One of the most common strategies to improve inclusion of linguistically diverse or low literacy groups in health research is to simplify the reading age of the study materials or to translate materials into other more common languages [45, 63, 96, 113] and use bilingual research assistants [45, 85, 90, 100, 111]. A number of studies highlighted the need for culturally trained and skilled field-workers [56, 111, 140] or employing locals or peers to conduct field work [55, 74, 96, 98, 105, 115, 118]. Use of “insiders” (peer or local researchers) offers the added advantage of addressing any researcher mistrust or suspicion [105] as well as building the capacity of the community or organisation in conducting research. One method of data collection called Photovoice allows participants to use photos and pictures to respond to spoken questions or scenarios and to tell a ‘story’ [133]. Photovoice has been used with Australian Aboriginal communities where the telling of stories is often through paintings and art. Its use is limited as an exploratory qualitative tool and does not provide large-scale quantitative data.

Flexible data collection methods

In order to address barriers to socially disadvantaged groups participating in telephone surveys, a number of studies have outlined the need for flexibility and tailoring of data collection methods to participant circumstances [60, 113, 114]. If participants cannot be reached by telephone data collection, telephone surveys could be supplemented by face-to-face door knock interviews [49] or online surveys [52]. Allison et al. [110] caution that supplementing postal questionnaires with face to face interviews may not produce responses with equivalence as comparisons of these two modes of survey delivery resulted in very low kappa agreement scores for some items. Working with Australian Aboriginal communities Couzos et al. [114] proposed a ‘community-controlled’ research process including data collection and management which was flexible and involved locals employed to administer the research protocol.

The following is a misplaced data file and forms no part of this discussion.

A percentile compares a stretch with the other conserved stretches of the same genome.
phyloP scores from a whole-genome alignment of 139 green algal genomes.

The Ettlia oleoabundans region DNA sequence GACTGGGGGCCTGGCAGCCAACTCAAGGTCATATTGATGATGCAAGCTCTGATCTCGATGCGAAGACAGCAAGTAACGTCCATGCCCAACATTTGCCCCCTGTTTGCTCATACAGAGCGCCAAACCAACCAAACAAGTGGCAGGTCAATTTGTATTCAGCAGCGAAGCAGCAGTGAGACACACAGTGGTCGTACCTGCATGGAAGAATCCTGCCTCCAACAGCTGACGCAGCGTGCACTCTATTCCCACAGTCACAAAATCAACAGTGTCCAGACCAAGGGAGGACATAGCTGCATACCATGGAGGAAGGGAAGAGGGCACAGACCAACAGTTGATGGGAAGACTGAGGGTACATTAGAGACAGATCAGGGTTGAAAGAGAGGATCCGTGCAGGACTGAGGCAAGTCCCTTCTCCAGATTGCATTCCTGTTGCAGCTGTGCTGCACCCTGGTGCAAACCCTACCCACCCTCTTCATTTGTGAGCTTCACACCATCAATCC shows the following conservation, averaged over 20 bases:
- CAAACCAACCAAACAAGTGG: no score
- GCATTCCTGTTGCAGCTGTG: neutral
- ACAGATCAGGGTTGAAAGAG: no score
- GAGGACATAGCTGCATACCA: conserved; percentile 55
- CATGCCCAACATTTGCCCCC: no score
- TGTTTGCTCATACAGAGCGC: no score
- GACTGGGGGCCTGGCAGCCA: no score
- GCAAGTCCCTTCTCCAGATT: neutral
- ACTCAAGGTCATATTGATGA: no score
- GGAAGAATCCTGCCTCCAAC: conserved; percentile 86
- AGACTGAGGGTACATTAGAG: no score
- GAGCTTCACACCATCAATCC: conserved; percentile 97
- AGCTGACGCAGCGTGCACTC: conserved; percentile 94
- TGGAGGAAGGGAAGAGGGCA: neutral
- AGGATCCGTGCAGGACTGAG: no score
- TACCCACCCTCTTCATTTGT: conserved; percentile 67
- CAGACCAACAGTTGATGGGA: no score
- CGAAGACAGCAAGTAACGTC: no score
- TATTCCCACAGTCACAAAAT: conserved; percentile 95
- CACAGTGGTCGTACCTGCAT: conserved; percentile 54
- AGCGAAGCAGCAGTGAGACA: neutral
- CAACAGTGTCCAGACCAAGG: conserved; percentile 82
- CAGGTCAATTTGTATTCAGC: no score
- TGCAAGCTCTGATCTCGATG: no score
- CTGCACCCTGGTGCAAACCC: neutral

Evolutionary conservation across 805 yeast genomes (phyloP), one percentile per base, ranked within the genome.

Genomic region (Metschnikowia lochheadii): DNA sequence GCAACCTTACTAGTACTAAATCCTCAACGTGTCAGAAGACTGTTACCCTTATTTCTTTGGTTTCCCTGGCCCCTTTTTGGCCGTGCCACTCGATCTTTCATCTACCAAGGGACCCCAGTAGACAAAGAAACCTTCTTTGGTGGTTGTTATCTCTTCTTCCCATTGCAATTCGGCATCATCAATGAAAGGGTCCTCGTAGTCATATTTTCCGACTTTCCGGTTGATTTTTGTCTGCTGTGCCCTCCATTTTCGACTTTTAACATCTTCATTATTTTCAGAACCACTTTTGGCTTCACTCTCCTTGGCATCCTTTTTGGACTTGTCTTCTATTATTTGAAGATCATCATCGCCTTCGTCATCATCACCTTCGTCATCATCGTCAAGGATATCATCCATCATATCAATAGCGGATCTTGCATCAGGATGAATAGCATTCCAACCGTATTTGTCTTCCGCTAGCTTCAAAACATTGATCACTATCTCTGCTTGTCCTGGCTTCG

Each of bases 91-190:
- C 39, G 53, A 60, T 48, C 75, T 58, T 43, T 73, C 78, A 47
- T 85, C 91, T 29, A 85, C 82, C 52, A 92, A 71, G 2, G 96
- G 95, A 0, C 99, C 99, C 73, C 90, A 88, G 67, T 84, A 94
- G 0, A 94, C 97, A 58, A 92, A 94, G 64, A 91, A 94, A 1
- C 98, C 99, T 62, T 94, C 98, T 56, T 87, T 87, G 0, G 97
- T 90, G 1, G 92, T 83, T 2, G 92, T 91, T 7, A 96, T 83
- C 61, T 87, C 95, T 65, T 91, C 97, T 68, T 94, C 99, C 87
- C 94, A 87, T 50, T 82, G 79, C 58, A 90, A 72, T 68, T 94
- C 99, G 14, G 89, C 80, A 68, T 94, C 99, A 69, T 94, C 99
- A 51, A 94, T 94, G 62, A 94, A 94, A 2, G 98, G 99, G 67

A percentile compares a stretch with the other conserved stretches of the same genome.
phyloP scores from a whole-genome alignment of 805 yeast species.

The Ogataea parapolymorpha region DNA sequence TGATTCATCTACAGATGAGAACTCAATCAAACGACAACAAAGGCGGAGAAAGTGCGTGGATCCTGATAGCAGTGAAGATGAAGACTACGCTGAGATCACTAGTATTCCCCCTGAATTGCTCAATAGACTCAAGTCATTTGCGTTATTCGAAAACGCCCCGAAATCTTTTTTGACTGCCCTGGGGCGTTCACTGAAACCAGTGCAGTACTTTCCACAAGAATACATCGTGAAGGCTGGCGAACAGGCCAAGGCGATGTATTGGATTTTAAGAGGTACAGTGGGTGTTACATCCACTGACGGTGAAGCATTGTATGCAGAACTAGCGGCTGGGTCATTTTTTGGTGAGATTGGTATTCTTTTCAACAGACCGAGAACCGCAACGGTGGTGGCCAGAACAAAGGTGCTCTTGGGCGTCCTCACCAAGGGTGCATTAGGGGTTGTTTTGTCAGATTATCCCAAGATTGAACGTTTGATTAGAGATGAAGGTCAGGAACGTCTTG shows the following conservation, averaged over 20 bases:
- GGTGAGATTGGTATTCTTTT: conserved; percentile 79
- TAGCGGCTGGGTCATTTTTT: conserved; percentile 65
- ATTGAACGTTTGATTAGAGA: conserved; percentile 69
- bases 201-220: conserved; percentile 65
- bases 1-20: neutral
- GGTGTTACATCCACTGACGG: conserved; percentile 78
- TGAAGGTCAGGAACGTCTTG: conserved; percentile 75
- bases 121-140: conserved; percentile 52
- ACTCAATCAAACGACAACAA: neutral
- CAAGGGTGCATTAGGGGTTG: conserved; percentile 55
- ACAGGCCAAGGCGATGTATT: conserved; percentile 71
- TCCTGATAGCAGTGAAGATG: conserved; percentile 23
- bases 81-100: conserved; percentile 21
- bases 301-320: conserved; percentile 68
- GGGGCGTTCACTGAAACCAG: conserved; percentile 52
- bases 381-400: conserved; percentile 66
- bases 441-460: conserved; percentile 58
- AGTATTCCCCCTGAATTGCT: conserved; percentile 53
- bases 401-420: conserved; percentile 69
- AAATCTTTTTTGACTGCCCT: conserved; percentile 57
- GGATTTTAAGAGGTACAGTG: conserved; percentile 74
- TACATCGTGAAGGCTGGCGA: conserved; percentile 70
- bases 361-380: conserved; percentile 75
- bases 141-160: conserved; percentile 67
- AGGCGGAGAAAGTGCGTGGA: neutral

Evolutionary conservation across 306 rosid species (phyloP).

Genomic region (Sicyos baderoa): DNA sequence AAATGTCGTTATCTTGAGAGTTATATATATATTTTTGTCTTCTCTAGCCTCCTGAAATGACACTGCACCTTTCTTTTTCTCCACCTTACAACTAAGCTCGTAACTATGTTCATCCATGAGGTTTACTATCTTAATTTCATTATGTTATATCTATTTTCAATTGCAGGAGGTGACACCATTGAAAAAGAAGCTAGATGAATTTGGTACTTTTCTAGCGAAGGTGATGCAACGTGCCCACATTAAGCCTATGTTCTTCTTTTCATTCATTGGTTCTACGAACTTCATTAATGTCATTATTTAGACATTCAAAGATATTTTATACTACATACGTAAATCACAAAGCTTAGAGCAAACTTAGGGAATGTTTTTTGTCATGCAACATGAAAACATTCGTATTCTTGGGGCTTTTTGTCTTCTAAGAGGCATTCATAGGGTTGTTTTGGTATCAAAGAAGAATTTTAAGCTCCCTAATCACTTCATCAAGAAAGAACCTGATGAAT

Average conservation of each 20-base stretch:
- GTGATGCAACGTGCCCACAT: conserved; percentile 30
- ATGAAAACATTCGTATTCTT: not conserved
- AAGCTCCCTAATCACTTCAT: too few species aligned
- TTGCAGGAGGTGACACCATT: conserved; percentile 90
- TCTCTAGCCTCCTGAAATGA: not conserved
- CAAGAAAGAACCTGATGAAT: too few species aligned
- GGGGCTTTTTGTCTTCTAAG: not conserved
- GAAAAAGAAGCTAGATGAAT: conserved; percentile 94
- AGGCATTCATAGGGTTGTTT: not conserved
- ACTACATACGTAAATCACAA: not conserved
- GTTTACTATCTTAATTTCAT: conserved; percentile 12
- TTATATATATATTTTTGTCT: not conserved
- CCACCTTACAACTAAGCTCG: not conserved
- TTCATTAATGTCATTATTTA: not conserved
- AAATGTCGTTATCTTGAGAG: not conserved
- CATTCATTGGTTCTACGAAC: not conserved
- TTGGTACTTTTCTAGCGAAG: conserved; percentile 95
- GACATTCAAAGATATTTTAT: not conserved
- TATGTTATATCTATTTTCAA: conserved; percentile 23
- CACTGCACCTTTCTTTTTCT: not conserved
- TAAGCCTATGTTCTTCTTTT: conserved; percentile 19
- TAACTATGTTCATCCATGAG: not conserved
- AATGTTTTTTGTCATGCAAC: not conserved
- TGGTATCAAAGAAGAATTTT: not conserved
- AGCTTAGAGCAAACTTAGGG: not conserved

Thomas et al. [117] has suggested that self-administered surveys should be avoided if possible with disadvantaged groups where it is difficult to collect data directly from the individual, and instead, community-wide objective data be used. These authors give the example of tobacco and alcohol sales data from Australian Aboriginal communities. This measure is only a proxy to behavioural measures and provides limited data about how the tobacco or alcohol might have been used and by whom. However, in some cases the objective data could be supplemented with smaller targeted qualitative research using methods such as Photovoice ([133]: see above) to gain a more complete set of information about a health concern or health behaviour. Similarly, Dowrick et al. [97] suggest using secondary data sources supplemented with small qualitative data collection as measurement tools in studies assessing health service needs with socially disadvantaged groups.